Each of the five kingdoms developed their own culture and military power, while they were fiercely fighting against each other to expand their territories. Periodically the five kingdoms allied with each other to maintain their own dynasties. Each of the kingdoms developed their own arts and architecture after extensively remodeling Chinese culture. As the predominant religion, Buddhism heavily influenced their art. The rulers of each kingdom used Buddhism as an effective tool for unifying the people.
     The Lolang, the smallest kingdom, collapsed in 313AD. The Paekche took half of the Kaya  near the southeastern of the Korean Peninsula in 512AD and the Shilla conquered the Kaya in 562AD. Then the Paekche conquered the Kaya in 642AD.
     Since then the Koguryo, the Shilla and the Paekche remained as the principal kingdoms of the Korean Peninsula.
     The Paekche had the most advanced culture among the three kingdoms. It had excellent architecture, astronomy, art and political structure. Paekche’s art was distinctive, refined and sophisticated. Roughly the whole Paekche culture was like a gigantic artisans’ workshop, with thriving architecture, sculptures, paintings and metal works being produced. Simplicity in art is distinctively the Paekche style. The arts of the Paekche are immortalized in the smiling images of Buddha, murals, architectures andthe round end of eave tiles, which had simple designs of lotus flowers.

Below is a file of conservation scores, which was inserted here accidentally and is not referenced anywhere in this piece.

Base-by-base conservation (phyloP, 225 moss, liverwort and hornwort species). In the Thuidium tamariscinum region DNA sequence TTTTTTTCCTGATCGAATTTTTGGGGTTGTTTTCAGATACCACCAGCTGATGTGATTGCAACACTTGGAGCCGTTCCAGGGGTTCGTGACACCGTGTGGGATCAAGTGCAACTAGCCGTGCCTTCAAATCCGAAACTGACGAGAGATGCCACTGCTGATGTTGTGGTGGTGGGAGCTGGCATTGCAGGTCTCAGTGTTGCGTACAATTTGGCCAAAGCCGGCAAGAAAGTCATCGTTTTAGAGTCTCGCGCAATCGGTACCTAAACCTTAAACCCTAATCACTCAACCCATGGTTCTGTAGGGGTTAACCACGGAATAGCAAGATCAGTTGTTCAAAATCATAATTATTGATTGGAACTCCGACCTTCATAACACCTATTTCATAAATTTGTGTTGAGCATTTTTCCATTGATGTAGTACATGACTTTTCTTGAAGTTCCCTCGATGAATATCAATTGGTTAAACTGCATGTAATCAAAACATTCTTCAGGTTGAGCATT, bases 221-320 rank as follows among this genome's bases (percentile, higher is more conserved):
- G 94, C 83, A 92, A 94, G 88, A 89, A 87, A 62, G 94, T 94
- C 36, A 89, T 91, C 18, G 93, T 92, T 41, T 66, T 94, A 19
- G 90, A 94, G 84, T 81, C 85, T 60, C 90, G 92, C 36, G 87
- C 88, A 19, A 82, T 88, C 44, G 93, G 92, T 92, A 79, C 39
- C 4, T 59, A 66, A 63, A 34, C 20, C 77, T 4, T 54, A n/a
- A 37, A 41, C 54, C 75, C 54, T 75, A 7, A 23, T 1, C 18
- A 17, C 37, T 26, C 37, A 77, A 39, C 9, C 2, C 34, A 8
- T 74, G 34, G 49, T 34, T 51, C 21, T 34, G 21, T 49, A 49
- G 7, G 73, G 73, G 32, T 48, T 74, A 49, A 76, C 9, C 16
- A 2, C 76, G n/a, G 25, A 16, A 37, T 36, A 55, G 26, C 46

The Paekche also heavily influenced China and Japan, both culturally and politically, and played a leading role in international trade with the various southern Chinese states, and with Japan. Entire southern parts of China and Japan existed as the territories of the Paekche and were a maritime empire, similar to the influential Roman Empire and the Greek city-state, Athens. The Paekche even provided advanced culture to its rival kingdom, Shilla.